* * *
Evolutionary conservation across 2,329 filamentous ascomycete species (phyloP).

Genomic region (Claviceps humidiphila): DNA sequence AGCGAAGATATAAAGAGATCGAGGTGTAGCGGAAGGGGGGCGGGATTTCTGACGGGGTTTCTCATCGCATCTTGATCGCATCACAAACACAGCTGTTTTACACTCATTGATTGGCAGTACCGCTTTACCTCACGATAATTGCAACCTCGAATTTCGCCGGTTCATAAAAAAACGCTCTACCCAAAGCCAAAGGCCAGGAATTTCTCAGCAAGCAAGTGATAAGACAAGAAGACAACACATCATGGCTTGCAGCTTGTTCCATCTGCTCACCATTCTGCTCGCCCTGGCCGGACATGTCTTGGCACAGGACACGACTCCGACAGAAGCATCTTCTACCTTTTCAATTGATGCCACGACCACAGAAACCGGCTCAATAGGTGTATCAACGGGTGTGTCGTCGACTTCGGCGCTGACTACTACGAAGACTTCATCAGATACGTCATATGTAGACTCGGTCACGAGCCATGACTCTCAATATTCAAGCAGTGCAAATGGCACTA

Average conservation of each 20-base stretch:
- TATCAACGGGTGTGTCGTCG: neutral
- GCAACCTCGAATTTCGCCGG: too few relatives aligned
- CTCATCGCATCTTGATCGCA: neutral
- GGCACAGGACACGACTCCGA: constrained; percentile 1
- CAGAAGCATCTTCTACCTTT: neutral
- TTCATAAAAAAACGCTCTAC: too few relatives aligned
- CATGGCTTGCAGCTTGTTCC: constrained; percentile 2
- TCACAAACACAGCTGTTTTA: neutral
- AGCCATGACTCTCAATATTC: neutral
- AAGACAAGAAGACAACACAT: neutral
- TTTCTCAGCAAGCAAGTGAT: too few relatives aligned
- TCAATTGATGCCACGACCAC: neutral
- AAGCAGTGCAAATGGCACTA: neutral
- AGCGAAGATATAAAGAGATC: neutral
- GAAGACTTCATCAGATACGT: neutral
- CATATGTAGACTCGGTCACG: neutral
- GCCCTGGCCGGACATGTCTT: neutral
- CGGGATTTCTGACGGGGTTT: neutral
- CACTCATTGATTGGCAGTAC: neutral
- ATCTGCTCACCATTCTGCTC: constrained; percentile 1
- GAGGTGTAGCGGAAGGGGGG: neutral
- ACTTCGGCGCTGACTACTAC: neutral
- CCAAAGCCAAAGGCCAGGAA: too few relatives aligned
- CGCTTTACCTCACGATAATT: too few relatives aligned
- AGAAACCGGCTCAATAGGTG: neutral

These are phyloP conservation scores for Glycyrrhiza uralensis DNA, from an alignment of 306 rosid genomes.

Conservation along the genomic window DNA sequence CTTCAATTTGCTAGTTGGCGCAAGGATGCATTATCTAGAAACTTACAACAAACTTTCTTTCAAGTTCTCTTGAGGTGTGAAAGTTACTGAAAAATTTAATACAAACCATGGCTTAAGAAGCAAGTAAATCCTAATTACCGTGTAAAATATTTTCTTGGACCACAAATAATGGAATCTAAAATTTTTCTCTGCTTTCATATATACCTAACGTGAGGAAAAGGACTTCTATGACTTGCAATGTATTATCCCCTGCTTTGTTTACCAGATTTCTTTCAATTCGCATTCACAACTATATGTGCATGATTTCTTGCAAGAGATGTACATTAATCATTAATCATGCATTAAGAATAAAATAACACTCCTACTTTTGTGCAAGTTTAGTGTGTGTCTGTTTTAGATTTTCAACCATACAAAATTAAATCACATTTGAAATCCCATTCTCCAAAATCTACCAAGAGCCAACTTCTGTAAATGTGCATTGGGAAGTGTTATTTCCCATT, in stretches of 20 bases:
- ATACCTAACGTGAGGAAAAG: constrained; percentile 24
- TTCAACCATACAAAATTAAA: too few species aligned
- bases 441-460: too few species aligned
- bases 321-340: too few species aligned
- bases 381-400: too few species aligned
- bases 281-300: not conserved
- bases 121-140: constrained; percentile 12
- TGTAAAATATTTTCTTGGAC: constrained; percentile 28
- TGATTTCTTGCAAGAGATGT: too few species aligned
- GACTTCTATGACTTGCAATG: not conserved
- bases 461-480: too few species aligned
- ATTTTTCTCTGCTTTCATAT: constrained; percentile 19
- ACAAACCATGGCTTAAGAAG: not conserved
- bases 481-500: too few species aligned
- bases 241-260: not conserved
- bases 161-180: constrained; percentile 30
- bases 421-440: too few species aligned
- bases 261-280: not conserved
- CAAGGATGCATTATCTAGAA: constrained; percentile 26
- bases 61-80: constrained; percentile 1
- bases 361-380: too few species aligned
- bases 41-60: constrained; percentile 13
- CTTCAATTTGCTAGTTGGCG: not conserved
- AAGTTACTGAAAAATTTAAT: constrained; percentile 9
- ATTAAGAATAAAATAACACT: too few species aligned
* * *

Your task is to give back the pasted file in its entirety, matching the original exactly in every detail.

Evolutionary conservation across 2,329 filamentous ascomycete species (phyloP).

Genomic region (Claviceps humidiphila): DNA sequence AGCGAAGATATAAAGAGATCGAGGTGTAGCGGAAGGGGGGCGGGATTTCTGACGGGGTTTCTCATCGCATCTTGATCGCATCACAAACACAGCTGTTTTACACTCATTGATTGGCAGTACCGCTTTACCTCACGATAATTGCAACCTCGAATTTCGCCGGTTCATAAAAAAACGCTCTACCCAAAGCCAAAGGCCAGGAATTTCTCAGCAAGCAAGTGATAAGACAAGAAGACAACACATCATGGCTTGCAGCTTGTTCCATCTGCTCACCATTCTGCTCGCCCTGGCCGGACATGTCTTGGCACAGGACACGACTCCGACAGAAGCATCTTCTACCTTTTCAATTGATGCCACGACCACAGAAACCGGCTCAATAGGTGTATCAACGGGTGTGTCGTCGACTTCGGCGCTGACTACTACGAAGACTTCATCAGATACGTCATATGTAGACTCGGTCACGAGCCATGACTCTCAATATTCAAGCAGTGCAAATGGCACTA

Average conservation of each 20-base stretch:
- TATCAACGGGTGTGTCGTCG: neutral
- GCAACCTCGAATTTCGCCGG: too few relatives aligned
- CTCATCGCATCTTGATCGCA: neutral
- GGCACAGGACACGACTCCGA: constrained; percentile 1
- CAGAAGCATCTTCTACCTTT: neutral
- TTCATAAAAAAACGCTCTAC: too few relatives aligned
- CATGGCTTGCAGCTTGTTCC: constrained; percentile 2
- TCACAAACACAGCTGTTTTA: neutral
- AGCCATGACTCTCAATATTC: neutral
- AAGACAAGAAGACAACACAT: neutral
- TTTCTCAGCAAGCAAGTGAT: too few relatives aligned
- TCAATTGATGCCACGACCAC: neutral
- AAGCAGTGCAAATGGCACTA: neutral
- AGCGAAGATATAAAGAGATC: neutral
- GAAGACTTCATCAGATACGT: neutral
- CATATGTAGACTCGGTCACG: neutral
- GCCCTGGCCGGACATGTCTT: neutral
- CGGGATTTCTGACGGGGTTT: neutral
- CACTCATTGATTGGCAGTAC: neutral
- ATCTGCTCACCATTCTGCTC: constrained; percentile 1
- GAGGTGTAGCGGAAGGGGGG: neutral
- ACTTCGGCGCTGACTACTAC: neutral
- CCAAAGCCAAAGGCCAGGAA: too few relatives aligned
- CGCTTTACCTCACGATAATT: too few relatives aligned
- AGAAACCGGCTCAATAGGTG: neutral

These are phyloP conservation scores for Glycyrrhiza uralensis DNA, from an alignment of 306 rosid genomes.

Conservation along the genomic window DNA sequence CTTCAATTTGCTAGTTGGCGCAAGGATGCATTATCTAGAAACTTACAACAAACTTTCTTTCAAGTTCTCTTGAGGTGTGAAAGTTACTGAAAAATTTAATACAAACCATGGCTTAAGAAGCAAGTAAATCCTAATTACCGTGTAAAATATTTTCTTGGACCACAAATAATGGAATCTAAAATTTTTCTCTGCTTTCATATATACCTAACGTGAGGAAAAGGACTTCTATGACTTGCAATGTATTATCCCCTGCTTTGTTTACCAGATTTCTTTCAATTCGCATTCACAACTATATGTGCATGATTTCTTGCAAGAGATGTACATTAATCATTAATCATGCATTAAGAATAAAATAACACTCCTACTTTTGTGCAAGTTTAGTGTGTGTCTGTTTTAGATTTTCAACCATACAAAATTAAATCACATTTGAAATCCCATTCTCCAAAATCTACCAAGAGCCAACTTCTGTAAATGTGCATTGGGAAGTGTTATTTCCCATT, in stretches of 20 bases:
- ATACCTAACGTGAGGAAAAG: constrained; percentile 24
- TTCAACCATACAAAATTAAA: too few species aligned
- bases 441-460: too few species aligned
- bases 321-340: too few species aligned
- bases 381-400: too few species aligned
- bases 281-300: not conserved
- bases 121-140: constrained; percentile 12
- TGTAAAATATTTTCTTGGAC: constrained; percentile 28
- TGATTTCTTGCAAGAGATGT: too few species aligned
- GACTTCTATGACTTGCAATG: not conserved
- bases 461-480: too few species aligned
- ATTTTTCTCTGCTTTCATAT: constrained; percentile 19
- ACAAACCATGGCTTAAGAAG: not conserved
- bases 481-500: too few species aligned
- bases 241-260: not conserved
- bases 161-180: constrained; percentile 30
- bases 421-440: too few species aligned
- bases 261-280: not conserved
- CAAGGATGCATTATCTAGAA: constrained; percentile 26
- bases 61-80: constrained; percentile 1
- bases 361-380: too few species aligned
- bases 41-60: constrained; percentile 13
- CTTCAATTTGCTAGTTGGCG: not conserved
- AAGTTACTGAAAAATTTAAT: constrained; percentile 9
- ATTAAGAATAAAATAACACT: too few species aligned